By Emma Hinchliffe
October 9, 2018

The Match Group on Tuesday filed a motion to dismiss a lawsuit accusing it of undervaluing Tinder, saying that the dating app’s co-founder, who is among the former employees bringing the suit, was closely involved in Tinder’s valuation and underestimated its potential revenues.

Tinder co-founder Sean Rad and a group of ex-Tinder workers filed the lawsuit in August, alleging that the dating app’s parent company, Match, which is majority owned by IAC, lowballed Tinder’s valuation in July of last year to stop Rad accessing from the full value of his stock options. The group alleges that Match created “a false picture of Tinder’s financial condition and prospects” resulting in “bogus numbers,” or a $3 billion valuation.

In Tuesday’s motion, Match and IAC say that Rad was closely involved in determining that $3-billion number. The companies also allege that, as part of the valuation process, the co-founder estimated that Tinder to bring in $500 million in revenue this year—significantly less than the $800 million they now project for 2018.

“IAC and Match know they cheated Tinder employees out of billions of dollars,” Rad’s attorney Orin Snyder said in a statement. “Their sham valuation is a case study of corporate dishonesty and corruption. When the jury sees the evidence, we are confident the talented team who built Tinder will prevail.”

Match outlines a timeline of events in which Rad worked closely with lawyers and investment bankers alongside Tinder’s owner, and then cashed out his Tinder options as quickly as possible for at least $400 million.

Match, led by CEO Mandy Ginsberg, didn’t predict Tinder’s success over the past year, but neither did Rad, Match claims.

“Sean Rad bet against Tinder, and then watched from the sidelines as Match’s stock increased 150%,” Match said in a statement. “He cannot unwind that gamble now simply because he regrets it.”

Tinder’s explosive growth over the past year is due largely to the success of Tinder Gold, a product introduced in late August 2017 that lets users of the dating app pay to see the people who already swiped right, or yes, on them. According to the Match filing, Rad estimated that Tinder Gold would bring in about $7 million worth of new paying subscribers, while Match bet on $4 million.

Tinder Gold has outperformed both sides’ expectations and Match attributes the 150% increase in the company’s stock to the feature’s success.

In 2017, Match says, Rad projected Tinder’s revenue would be $503 million, and Match predicted $454 million. The valuation, decided by bankers with Barclays, was based on a number that split the difference at $485 million.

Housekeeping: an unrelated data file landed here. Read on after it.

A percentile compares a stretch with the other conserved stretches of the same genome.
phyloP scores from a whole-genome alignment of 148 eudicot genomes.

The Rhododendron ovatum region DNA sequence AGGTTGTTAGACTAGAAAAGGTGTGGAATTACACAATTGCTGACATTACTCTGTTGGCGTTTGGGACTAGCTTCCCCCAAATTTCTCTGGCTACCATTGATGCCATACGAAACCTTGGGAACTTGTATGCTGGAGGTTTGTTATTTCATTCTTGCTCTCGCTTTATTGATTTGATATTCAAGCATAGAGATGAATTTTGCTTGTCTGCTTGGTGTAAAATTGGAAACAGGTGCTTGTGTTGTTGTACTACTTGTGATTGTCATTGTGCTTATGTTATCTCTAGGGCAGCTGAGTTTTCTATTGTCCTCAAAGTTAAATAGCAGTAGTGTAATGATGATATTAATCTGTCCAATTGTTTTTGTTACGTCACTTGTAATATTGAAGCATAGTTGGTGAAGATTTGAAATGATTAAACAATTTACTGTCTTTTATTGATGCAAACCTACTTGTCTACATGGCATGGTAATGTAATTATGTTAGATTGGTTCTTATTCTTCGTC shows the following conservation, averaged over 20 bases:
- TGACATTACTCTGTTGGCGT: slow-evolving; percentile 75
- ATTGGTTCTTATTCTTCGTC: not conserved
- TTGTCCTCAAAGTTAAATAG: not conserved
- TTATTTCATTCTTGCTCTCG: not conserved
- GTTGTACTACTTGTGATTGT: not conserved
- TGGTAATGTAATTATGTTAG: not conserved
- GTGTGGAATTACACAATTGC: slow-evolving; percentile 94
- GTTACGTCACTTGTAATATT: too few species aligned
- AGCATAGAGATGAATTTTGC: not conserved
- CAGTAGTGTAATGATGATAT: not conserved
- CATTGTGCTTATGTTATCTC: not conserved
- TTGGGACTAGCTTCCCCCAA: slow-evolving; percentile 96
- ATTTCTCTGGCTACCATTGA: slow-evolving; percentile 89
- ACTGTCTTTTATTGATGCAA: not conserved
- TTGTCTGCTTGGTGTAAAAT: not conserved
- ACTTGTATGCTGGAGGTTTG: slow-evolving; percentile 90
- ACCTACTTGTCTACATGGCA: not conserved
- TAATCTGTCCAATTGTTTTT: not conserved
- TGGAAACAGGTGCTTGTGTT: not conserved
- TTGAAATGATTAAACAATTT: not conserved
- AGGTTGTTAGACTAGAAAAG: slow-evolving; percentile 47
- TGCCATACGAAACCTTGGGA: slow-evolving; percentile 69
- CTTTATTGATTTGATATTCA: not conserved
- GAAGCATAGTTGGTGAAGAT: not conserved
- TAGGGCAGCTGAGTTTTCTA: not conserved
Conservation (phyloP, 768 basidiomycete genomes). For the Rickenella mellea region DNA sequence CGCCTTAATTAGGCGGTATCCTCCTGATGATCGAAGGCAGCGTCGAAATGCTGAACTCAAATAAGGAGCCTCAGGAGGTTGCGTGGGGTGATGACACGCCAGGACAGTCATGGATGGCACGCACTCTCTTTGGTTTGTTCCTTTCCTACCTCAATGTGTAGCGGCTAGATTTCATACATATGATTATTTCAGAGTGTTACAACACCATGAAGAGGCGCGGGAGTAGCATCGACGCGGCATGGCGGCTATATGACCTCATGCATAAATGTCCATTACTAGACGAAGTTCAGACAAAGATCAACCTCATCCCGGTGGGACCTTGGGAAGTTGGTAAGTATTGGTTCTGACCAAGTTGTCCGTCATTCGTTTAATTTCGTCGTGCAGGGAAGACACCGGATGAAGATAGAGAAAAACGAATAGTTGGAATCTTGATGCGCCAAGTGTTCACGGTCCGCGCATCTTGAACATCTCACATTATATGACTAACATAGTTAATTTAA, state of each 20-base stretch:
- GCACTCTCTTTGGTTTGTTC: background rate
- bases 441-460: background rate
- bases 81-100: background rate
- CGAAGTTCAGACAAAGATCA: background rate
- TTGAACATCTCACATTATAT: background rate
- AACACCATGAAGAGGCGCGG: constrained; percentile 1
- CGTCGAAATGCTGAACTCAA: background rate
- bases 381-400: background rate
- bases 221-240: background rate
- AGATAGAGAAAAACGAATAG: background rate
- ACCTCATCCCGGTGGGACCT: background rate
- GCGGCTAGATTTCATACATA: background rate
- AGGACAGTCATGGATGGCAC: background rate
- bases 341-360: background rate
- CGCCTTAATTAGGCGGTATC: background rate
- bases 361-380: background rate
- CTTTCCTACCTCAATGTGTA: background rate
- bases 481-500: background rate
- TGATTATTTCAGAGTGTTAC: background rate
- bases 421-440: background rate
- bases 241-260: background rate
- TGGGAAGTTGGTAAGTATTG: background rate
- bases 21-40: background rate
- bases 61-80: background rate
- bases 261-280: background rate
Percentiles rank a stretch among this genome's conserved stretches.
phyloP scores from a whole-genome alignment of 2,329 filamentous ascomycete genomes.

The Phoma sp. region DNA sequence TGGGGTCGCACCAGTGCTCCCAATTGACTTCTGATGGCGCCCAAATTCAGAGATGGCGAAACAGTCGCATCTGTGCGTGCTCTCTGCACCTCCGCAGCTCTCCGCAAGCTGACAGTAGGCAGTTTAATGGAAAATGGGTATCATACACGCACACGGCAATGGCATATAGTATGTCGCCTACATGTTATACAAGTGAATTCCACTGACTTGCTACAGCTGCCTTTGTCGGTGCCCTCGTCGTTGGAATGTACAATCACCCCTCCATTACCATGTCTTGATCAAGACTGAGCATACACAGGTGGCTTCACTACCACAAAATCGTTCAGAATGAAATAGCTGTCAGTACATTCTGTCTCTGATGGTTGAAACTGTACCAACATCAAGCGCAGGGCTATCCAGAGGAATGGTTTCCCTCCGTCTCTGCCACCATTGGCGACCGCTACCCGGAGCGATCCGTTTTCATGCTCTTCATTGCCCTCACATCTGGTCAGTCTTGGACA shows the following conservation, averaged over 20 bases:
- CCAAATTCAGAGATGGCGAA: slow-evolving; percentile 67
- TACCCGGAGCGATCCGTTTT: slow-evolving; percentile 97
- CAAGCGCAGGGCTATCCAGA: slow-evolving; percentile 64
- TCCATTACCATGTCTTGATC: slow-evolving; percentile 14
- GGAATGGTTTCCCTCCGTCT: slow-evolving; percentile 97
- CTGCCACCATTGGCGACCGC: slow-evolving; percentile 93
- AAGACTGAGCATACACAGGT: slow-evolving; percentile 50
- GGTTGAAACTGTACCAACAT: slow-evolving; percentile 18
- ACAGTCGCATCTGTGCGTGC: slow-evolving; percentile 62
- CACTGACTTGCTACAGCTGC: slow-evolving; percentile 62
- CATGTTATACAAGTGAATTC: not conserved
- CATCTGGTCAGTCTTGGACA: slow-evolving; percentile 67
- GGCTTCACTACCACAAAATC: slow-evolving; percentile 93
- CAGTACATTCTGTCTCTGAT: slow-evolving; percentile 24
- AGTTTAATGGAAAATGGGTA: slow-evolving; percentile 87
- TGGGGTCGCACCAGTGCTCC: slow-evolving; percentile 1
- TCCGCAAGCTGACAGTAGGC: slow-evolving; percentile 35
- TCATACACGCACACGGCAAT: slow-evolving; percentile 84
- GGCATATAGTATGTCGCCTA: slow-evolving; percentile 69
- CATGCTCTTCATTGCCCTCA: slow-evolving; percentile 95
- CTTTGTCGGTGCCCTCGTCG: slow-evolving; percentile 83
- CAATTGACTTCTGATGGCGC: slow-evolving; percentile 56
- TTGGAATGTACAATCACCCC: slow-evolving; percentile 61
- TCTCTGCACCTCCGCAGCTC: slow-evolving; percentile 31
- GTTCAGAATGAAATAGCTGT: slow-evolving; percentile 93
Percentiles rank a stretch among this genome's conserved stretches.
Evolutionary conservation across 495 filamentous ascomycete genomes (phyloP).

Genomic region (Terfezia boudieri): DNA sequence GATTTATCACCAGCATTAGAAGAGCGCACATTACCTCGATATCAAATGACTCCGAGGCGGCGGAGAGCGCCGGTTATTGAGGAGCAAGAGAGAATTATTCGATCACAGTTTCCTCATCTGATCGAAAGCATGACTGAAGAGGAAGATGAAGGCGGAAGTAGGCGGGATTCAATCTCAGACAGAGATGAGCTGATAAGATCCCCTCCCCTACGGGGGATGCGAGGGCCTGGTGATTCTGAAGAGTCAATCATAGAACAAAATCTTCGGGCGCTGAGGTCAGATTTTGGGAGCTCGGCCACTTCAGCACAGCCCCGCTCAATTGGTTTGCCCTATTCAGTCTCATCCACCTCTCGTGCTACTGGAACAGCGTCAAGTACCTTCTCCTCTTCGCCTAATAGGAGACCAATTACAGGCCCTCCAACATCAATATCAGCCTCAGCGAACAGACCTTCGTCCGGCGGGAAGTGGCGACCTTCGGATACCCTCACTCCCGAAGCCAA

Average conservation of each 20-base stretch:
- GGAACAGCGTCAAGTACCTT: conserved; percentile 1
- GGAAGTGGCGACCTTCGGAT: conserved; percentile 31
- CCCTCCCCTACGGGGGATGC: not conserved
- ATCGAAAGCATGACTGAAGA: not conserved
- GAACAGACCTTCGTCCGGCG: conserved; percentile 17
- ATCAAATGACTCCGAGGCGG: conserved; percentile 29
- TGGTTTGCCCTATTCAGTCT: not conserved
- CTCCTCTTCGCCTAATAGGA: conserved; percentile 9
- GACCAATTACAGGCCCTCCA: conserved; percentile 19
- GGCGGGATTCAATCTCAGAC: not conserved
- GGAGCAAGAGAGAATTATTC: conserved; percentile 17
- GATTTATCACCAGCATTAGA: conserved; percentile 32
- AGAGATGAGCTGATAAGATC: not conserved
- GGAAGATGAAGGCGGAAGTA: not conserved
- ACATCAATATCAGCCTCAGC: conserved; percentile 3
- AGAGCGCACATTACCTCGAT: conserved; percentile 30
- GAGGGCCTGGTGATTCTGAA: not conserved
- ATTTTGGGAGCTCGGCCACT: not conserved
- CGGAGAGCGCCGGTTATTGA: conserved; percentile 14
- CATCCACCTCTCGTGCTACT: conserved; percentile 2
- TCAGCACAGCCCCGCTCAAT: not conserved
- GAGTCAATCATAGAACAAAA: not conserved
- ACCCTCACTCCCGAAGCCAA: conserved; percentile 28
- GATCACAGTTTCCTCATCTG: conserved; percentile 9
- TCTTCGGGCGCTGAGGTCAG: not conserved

Match estimated that revenue growth rates would collapse by more than 90% over the next five years, while Rad predicted a decline in growth of 93% in one set of projections, Match says.

Match says it included these numbers to show that its projections and Rad’s projections weren’t that different. The company aims to prove that while Rad is now claiming Match tried to keep him from Tinder’s full value, really no one knew Tinder would do so well this year.

“Sometimes Barclays agreed with Rad. Sometimes Barclays agreed with Tinder management. And sometimes Barclays arrived at its own views,” Match’s filing says, explaining how Tinder’s valuation was determined.

In its legal argument, Match says that Rad’s effort to increase the value of his stock options is invalid because a reevaluation would have had to take place, by both federal and New York state law, within 90 days of the value of the stock options being established in July 2017.

The original complaint from Rad and his co-plaintiffs included other allegations besides the disagreement over Tinder’s valuation, including a sexual harassment allegation against former Match Group CEO Greg Blatt. Match’s filing on Tuesday didn’t address that allegation.

Rosette Pambakian, Tinder’s vice president of marketing at the time the suit was filed and the person who the lawsuit says was harassed by Blatt, dropped out of the suit in August alongside three other plaintiffs who were still employed at Tinder.

Match is also tied up in a lawsuit with the dating app Bumble, claiming that Bumble stole the dating-app swipe functionality from Tinder. Bumble countersued, accusing Match of lowballing it with an investment offer as a pretext for gaining access to Bumble’s information.

Read Match’s full statement:

Today, IAC and Match Group filed our motion to dismiss the baseless lawsuit brought by Sean Rad and his cohorts. Despite the headlines surrounding Rad’s claims, we believe that the truth matters, and reality is incontrovertible – and the many fabrications, half-truths and omissions that permeate the plaintiffs’ initial complaint can’t change that. Rad was always an employee of IAC/Match, working on a product that was always owned by IAC/Match. Because we believe rewarding and incentivizing long-term value creation is important, we created an equity program for Tinder with a contractually-mandated process for determining Tinder’s valuation that would allow employees to reap the rewards tied to the company’s success. As our motion makes clear, Rad fully participated in the valuation process, advised by lawyers and investment bankers, and provided the banks with his own projections that wildly underestimated Tinder’s success. When the banks determined Tinder’s value Rad exercised his options and cashed out as soon as was permissible. In doing so, Sean Rad bet against Tinder, and then watched from the sidelines as Match’s stock increased 150%. He cannot unwind that gamble now simply because he regrets it. We believe the complaint should be dismissed on the grounds stated in our motion and are confident in the merits of our case. We will continue to vigorously defend our position.

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